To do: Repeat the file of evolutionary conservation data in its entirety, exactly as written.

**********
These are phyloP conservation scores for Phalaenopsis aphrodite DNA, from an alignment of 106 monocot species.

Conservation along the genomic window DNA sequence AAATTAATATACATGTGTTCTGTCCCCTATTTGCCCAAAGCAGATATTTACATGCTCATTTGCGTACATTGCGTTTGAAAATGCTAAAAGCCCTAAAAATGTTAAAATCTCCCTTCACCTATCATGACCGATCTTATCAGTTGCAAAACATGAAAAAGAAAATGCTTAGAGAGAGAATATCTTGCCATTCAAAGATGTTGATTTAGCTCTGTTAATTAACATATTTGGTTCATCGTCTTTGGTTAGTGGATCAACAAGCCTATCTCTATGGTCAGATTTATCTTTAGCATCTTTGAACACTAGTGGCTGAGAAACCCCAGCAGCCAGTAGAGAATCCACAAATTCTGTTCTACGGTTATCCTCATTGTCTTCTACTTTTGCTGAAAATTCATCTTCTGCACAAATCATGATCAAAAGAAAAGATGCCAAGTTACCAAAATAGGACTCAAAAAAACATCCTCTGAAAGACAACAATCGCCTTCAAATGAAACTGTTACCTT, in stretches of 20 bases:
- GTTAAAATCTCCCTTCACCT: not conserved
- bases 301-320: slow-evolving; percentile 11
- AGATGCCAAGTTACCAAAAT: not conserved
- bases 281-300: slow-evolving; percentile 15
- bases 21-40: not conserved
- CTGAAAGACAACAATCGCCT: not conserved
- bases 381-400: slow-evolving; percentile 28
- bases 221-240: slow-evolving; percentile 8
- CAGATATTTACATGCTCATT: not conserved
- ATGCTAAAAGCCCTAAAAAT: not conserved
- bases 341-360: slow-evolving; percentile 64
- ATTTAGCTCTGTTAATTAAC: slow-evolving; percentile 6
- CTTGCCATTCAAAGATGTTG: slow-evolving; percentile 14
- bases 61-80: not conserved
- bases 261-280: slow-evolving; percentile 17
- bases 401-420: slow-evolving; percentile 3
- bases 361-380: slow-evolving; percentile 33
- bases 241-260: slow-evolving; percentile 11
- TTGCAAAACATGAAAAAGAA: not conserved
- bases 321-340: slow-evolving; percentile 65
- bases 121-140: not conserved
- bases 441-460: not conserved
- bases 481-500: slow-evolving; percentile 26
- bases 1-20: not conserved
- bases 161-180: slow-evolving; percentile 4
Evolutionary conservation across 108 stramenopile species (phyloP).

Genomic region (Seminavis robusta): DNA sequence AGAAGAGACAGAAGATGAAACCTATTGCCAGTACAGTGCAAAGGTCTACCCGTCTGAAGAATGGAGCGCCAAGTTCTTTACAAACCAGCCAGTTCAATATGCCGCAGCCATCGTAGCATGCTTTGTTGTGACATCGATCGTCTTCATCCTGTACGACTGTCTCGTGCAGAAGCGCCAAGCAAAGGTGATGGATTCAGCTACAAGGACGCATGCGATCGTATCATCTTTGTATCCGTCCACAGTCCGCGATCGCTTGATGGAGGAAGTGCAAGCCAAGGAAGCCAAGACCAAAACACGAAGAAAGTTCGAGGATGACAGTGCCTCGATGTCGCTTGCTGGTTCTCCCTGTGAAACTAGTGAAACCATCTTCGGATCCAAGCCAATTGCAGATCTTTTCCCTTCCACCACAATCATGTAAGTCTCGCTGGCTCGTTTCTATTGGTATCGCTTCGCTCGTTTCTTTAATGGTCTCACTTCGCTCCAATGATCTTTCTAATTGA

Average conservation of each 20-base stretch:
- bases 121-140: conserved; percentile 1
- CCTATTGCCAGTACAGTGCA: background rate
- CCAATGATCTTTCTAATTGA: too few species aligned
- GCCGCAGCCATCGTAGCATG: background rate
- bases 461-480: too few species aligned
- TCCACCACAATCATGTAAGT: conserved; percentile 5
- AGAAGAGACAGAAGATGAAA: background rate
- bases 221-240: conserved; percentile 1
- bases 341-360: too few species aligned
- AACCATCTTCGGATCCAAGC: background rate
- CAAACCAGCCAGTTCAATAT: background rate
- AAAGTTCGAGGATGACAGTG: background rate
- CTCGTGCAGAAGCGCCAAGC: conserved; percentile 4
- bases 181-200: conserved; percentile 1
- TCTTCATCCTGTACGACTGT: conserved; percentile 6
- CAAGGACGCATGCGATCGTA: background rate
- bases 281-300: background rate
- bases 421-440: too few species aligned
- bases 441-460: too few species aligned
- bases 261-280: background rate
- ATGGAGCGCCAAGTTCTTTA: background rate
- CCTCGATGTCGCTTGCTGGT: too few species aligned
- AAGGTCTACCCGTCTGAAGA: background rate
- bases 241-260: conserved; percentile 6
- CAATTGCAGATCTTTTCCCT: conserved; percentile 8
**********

These are phyloP conservation scores for Phalaenopsis aphrodite DNA, from an alignment of 106 monocot species.

Conservation along the genomic window DNA sequence AAATTAATATACATGTGTTCTGTCCCCTATTTGCCCAAAGCAGATATTTACATGCTCATTTGCGTACATTGCGTTTGAAAATGCTAAAAGCCCTAAAAATGTTAAAATCTCCCTTCACCTATCATGACCGATCTTATCAGTTGCAAAACATGAAAAAGAAAATGCTTAGAGAGAGAATATCTTGCCATTCAAAGATGTTGATTTAGCTCTGTTAATTAACATATTTGGTTCATCGTCTTTGGTTAGTGGATCAACAAGCCTATCTCTATGGTCAGATTTATCTTTAGCATCTTTGAACACTAGTGGCTGAGAAACCCCAGCAGCCAGTAGAGAATCCACAAATTCTGTTCTACGGTTATCCTCATTGTCTTCTACTTTTGCTGAAAATTCATCTTCTGCACAAATCATGATCAAAAGAAAAGATGCCAAGTTACCAAAATAGGACTCAAAAAAACATCCTCTGAAAGACAACAATCGCCTTCAAATGAAACTGTTACCTT, in stretches of 20 bases:
- GTTAAAATCTCCCTTCACCT: not conserved
- bases 301-320: slow-evolving; percentile 11
- AGATGCCAAGTTACCAAAAT: not conserved
- bases 281-300: slow-evolving; percentile 15
- bases 21-40: not conserved
- CTGAAAGACAACAATCGCCT: not conserved
- bases 381-400: slow-evolving; percentile 28
- bases 221-240: slow-evolving; percentile 8
- CAGATATTTACATGCTCATT: not conserved
- ATGCTAAAAGCCCTAAAAAT: not conserved
- bases 341-360: slow-evolving; percentile 64
- ATTTAGCTCTGTTAATTAAC: slow-evolving; percentile 6
- CTTGCCATTCAAAGATGTTG: slow-evolving; percentile 14
- bases 61-80: not conserved
- bases 261-280: slow-evolving; percentile 17
- bases 401-420: slow-evolving; percentile 3
- bases 361-380: slow-evolving; percentile 33
- bases 241-260: slow-evolving; percentile 11
- TTGCAAAACATGAAAAAGAA: not conserved
- bases 321-340: slow-evolving; percentile 65
- bases 121-140: not conserved
- bases 441-460: not conserved
- bases 481-500: slow-evolving; percentile 26
- bases 1-20: not conserved
- bases 161-180: slow-evolving; percentile 4
Evolutionary conservation across 108 stramenopile species (phyloP).

Genomic region (Seminavis robusta): DNA sequence AGAAGAGACAGAAGATGAAACCTATTGCCAGTACAGTGCAAAGGTCTACCCGTCTGAAGAATGGAGCGCCAAGTTCTTTACAAACCAGCCAGTTCAATATGCCGCAGCCATCGTAGCATGCTTTGTTGTGACATCGATCGTCTTCATCCTGTACGACTGTCTCGTGCAGAAGCGCCAAGCAAAGGTGATGGATTCAGCTACAAGGACGCATGCGATCGTATCATCTTTGTATCCGTCCACAGTCCGCGATCGCTTGATGGAGGAAGTGCAAGCCAAGGAAGCCAAGACCAAAACACGAAGAAAGTTCGAGGATGACAGTGCCTCGATGTCGCTTGCTGGTTCTCCCTGTGAAACTAGTGAAACCATCTTCGGATCCAAGCCAATTGCAGATCTTTTCCCTTCCACCACAATCATGTAAGTCTCGCTGGCTCGTTTCTATTGGTATCGCTTCGCTCGTTTCTTTAATGGTCTCACTTCGCTCCAATGATCTTTCTAATTGA

Average conservation of each 20-base stretch:
- bases 121-140: conserved; percentile 1
- CCTATTGCCAGTACAGTGCA: background rate
- CCAATGATCTTTCTAATTGA: too few species aligned
- GCCGCAGCCATCGTAGCATG: background rate
- bases 461-480: too few species aligned
- TCCACCACAATCATGTAAGT: conserved; percentile 5
- AGAAGAGACAGAAGATGAAA: background rate
- bases 221-240: conserved; percentile 1
- bases 341-360: too few species aligned
- AACCATCTTCGGATCCAAGC: background rate
- CAAACCAGCCAGTTCAATAT: background rate
- AAAGTTCGAGGATGACAGTG: background rate
- CTCGTGCAGAAGCGCCAAGC: conserved; percentile 4
- bases 181-200: conserved; percentile 1
- TCTTCATCCTGTACGACTGT: conserved; percentile 6
- CAAGGACGCATGCGATCGTA: background rate
- bases 281-300: background rate
- bases 421-440: too few species aligned
- bases 441-460: too few species aligned
- bases 261-280: background rate
- ATGGAGCGCCAAGTTCTTTA: background rate
- CCTCGATGTCGCTTGCTGGT: too few species aligned
- AAGGTCTACCCGTCTGAAGA: background rate
- bases 241-260: conserved; percentile 6
- CAATTGCAGATCTTTTCCCT: conserved; percentile 8